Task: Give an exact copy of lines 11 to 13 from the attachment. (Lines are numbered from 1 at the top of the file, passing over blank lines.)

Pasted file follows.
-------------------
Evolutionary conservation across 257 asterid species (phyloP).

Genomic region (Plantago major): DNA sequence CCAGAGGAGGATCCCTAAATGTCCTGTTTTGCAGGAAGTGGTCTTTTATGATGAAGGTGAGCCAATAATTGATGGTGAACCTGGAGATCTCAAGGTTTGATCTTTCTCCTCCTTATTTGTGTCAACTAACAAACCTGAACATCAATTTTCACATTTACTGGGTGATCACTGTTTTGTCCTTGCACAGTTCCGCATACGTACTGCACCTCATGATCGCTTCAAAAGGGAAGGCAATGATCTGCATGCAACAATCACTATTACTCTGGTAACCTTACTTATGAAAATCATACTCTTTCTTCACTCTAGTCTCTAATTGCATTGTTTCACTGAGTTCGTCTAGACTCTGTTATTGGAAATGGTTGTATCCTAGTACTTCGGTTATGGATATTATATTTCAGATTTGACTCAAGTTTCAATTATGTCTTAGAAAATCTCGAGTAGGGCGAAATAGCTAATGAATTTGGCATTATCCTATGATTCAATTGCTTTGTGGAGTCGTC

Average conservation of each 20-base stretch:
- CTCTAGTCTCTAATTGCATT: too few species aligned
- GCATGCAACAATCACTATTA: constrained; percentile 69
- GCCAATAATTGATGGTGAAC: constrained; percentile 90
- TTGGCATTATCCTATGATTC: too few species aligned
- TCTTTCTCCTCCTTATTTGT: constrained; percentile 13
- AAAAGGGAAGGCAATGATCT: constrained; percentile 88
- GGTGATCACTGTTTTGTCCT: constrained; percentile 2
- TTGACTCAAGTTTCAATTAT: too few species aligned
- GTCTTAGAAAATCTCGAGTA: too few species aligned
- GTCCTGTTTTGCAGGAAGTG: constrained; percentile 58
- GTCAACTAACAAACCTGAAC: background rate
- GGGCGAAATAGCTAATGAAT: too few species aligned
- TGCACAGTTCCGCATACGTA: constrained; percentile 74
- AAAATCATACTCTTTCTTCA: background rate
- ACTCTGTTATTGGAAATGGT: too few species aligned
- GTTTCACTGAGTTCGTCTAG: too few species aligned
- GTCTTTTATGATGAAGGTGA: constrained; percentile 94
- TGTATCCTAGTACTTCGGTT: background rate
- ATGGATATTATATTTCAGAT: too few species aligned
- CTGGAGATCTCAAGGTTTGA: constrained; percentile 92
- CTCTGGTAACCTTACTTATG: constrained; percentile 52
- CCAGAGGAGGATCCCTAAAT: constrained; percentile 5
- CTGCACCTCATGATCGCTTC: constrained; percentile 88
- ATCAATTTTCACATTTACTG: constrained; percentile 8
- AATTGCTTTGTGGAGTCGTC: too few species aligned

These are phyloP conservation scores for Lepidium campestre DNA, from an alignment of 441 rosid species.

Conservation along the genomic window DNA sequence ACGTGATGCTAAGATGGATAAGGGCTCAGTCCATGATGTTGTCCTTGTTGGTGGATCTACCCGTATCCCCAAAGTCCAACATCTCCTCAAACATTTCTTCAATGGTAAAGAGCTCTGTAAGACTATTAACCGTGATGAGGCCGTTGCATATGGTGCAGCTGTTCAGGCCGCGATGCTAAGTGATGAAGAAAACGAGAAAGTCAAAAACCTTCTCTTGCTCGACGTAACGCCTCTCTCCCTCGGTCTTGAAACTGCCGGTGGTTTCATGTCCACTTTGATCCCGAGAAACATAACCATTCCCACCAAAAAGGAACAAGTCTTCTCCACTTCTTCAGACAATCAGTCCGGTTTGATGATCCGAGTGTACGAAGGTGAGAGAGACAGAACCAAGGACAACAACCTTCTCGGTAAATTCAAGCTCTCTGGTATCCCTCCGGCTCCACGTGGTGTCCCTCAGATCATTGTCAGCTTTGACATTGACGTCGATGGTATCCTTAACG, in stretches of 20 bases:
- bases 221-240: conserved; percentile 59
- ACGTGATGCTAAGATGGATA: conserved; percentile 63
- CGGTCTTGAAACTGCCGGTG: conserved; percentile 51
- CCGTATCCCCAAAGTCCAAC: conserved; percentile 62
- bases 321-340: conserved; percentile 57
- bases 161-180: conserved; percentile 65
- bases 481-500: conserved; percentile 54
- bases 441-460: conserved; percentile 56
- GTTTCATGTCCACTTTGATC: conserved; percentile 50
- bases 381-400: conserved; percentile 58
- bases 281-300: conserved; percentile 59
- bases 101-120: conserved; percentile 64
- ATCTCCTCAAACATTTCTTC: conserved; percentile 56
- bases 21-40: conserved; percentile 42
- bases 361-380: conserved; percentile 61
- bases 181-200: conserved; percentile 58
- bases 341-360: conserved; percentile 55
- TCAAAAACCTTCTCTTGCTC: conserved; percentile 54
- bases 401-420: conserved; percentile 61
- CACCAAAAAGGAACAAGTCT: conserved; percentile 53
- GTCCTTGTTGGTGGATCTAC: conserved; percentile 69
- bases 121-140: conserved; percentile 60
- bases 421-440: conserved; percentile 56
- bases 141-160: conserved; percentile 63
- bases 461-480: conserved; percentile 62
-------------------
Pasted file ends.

- TTGACTCAAGTTTCAATTAT: too few species aligned
- GTCTTAGAAAATCTCGAGTA: too few species aligned
- GTCCTGTTTTGCAGGAAGTG: constrained; percentile 58